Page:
Clinical and Research Fellowship: University of Pennsylvania
Board Certification: Internal Medicine and Gastroenterology

To schedule your visit, please contact us today.

 

Colon Cancer Screening Saves Lives by Dr. Dale Rosenberg

According to the Centers for Disease Control and Prevention, colorectal cancer is the third leading cause of cancer-related deaths in the United States. Many people who develop colorectal cancer have no symptoms during the early stages of the disease, which is why it is often discovered when it’s too late. Fortunately, a simple screening colonoscopy can catch colorectal cancer easily and often stop it in its tracks.

The main advantage of colonoscopy is that we look for polyps, which can lead to cancer. “The vast majority of polyps don’t cause any symptoms, they just grow silently,” says Dr. Dale Rosenberg, a board certified internist, gastroenterologist and Medical Director at Regional Gi. “If someone is at average risk, the recommendation is that they start screening at age 50. If they have other colon cancer risk factors like family history of polyps or colon cancer, they would start sooner, around age 40.” Due to evidence that African Americans develop colon cancer at a younger age, they should have their first screening around age 45. Once a patient has had a colonoscopy, they do not need to have another one for a decade, unless polyps are detected or they experience a change in bowel habits.

Colonoscopies are quick and painless; the procedure generally takes 20-30 minutes. Dr. Rosenberg says less than 60 percent of people who should be screening in Lancaster County are screening regularly, but hopefully more people will be willing to schedule the procedure after learning how simple and essential it is. Medicare and most insurance companies will cover ambulatory surgery centers, one at the Lancaster General Health Campus, and the other at Regional Gi’s Brownstown endoscopy center.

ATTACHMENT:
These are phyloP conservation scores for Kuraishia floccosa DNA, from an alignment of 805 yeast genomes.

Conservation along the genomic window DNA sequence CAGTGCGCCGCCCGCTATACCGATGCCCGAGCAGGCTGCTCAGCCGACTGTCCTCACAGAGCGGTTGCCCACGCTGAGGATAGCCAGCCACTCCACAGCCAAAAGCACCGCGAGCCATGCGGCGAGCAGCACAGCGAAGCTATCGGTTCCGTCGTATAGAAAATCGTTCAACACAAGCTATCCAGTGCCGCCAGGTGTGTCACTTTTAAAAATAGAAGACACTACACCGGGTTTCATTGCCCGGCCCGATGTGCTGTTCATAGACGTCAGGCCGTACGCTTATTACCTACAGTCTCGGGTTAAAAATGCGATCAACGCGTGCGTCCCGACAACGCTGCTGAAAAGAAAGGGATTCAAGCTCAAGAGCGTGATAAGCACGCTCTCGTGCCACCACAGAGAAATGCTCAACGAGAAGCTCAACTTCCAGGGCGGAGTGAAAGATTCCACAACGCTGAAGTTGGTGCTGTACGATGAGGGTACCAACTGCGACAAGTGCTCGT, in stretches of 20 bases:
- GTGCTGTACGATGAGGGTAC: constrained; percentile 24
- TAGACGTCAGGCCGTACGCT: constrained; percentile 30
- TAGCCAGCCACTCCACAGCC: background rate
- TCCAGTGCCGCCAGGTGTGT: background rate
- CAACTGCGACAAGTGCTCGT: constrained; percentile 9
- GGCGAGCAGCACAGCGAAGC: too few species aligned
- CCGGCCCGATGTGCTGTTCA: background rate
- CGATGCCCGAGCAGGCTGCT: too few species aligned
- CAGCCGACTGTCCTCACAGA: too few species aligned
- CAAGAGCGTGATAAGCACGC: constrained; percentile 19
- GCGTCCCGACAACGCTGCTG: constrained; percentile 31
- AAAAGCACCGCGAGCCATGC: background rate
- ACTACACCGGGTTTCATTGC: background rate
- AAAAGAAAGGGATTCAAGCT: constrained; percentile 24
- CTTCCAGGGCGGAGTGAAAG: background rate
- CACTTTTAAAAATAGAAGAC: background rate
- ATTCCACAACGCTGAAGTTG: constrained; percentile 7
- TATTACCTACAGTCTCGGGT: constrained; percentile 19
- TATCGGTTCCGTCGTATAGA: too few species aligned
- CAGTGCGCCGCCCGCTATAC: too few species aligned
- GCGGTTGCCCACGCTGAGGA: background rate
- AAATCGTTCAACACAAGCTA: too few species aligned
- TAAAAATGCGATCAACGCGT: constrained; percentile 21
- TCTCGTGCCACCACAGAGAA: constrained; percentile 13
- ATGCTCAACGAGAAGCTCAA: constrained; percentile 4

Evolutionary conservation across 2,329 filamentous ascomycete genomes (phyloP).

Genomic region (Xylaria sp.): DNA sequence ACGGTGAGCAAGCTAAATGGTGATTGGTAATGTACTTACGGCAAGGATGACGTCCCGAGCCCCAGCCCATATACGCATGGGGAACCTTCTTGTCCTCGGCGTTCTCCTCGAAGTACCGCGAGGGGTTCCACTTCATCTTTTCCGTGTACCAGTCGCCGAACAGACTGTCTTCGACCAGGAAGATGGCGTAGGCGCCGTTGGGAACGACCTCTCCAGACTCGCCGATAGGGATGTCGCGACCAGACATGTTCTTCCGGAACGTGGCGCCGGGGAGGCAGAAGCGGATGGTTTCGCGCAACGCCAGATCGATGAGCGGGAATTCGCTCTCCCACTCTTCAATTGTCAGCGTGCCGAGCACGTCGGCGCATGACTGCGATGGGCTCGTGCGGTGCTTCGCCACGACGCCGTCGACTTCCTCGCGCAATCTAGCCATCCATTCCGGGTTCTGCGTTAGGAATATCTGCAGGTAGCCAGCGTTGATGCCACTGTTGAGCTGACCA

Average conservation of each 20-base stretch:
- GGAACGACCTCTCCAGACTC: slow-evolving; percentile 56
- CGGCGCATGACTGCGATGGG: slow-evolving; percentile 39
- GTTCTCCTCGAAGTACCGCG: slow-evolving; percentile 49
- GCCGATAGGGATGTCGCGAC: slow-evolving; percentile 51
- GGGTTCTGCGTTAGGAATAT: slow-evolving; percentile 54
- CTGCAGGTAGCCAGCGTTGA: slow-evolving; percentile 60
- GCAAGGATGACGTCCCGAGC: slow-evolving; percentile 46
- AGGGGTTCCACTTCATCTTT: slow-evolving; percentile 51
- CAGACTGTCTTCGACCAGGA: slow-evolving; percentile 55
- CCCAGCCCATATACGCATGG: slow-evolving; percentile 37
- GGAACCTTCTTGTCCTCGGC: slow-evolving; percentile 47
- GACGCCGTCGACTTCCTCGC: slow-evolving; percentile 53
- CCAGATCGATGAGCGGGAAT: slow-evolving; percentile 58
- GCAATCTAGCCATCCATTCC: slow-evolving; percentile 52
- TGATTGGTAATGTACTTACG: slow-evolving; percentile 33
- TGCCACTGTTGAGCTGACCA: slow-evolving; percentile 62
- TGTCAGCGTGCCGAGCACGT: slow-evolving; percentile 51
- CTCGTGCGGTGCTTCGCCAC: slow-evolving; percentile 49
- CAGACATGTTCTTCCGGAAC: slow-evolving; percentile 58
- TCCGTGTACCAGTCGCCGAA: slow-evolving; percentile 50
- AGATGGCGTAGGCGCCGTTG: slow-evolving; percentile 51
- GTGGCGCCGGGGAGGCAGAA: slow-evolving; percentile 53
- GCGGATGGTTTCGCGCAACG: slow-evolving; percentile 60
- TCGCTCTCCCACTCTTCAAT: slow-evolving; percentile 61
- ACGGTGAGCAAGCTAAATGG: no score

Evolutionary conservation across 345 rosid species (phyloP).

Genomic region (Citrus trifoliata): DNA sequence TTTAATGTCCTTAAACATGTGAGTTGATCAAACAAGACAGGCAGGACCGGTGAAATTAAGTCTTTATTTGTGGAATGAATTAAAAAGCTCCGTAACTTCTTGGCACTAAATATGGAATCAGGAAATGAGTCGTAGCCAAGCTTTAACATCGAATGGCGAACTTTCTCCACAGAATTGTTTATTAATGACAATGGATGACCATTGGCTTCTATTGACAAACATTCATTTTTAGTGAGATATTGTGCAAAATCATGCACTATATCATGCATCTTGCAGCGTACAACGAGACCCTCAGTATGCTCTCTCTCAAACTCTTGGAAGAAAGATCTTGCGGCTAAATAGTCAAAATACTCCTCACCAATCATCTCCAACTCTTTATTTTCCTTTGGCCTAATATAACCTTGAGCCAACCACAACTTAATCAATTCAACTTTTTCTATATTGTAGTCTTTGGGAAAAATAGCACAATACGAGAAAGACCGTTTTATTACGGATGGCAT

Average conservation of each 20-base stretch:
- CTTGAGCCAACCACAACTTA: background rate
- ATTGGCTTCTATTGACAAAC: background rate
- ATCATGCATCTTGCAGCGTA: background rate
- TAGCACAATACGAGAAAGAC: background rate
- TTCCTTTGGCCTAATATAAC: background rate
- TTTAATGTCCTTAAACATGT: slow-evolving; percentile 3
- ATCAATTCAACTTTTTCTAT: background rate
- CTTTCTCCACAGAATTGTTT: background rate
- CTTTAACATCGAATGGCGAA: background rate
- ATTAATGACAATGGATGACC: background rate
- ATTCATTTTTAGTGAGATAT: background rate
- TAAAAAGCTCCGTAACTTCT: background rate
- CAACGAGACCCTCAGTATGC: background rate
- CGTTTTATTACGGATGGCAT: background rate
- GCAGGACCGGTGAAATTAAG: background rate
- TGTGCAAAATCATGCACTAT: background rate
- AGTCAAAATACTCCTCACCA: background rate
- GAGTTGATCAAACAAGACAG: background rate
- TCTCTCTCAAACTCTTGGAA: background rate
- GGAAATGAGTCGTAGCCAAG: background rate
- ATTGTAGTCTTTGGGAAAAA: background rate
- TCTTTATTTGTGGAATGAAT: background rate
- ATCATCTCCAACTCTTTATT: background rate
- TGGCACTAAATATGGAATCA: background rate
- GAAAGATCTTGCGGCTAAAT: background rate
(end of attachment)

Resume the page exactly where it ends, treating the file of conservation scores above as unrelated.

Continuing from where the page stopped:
For more information regarding colon cancer screening, contact your primary care physician or call Regional Gi at (717) 869-4600, or go online at www.regionalgi.com.

Colonoscopy Overview

As we prepare for the end of the year, it is important to schedule your colonoscopy screenings. These lifesaving and preventive procedures can detect colon cancer before it happens!

Colon cancer is a malignant growth that arises from the lining of the colon or rectum. Benign polyp growth may be indicative of colon cancer. Colon cancer can occur sporadically. However, colon cancer can also occur heretically through genetic abnormalities transmitted from a parent. Incidence rates increase with advancing age. It is never too early to get screened, however, colon cancer is most commonly seen in people over age 50.

A colonoscopy is an examination of the large intestine, also known as the colon. In patients with gastrointestinal bleeding, a colonoscopy can be used to identify and treat the source of the bleeding. Prior to the procedure, the patient ingests a potent laxative preparation to evacuate all stool from the colon.

After proper sedation, a long, flexible instrument is inserted into the rectum and carefully advanced to the cecum. As the instrument is withdrawn, the lining of the colon is carefully inspected by the physician.

For more information or to speak with our board certified gastrointestinal specialists, please contact us today. We look forward to serving you!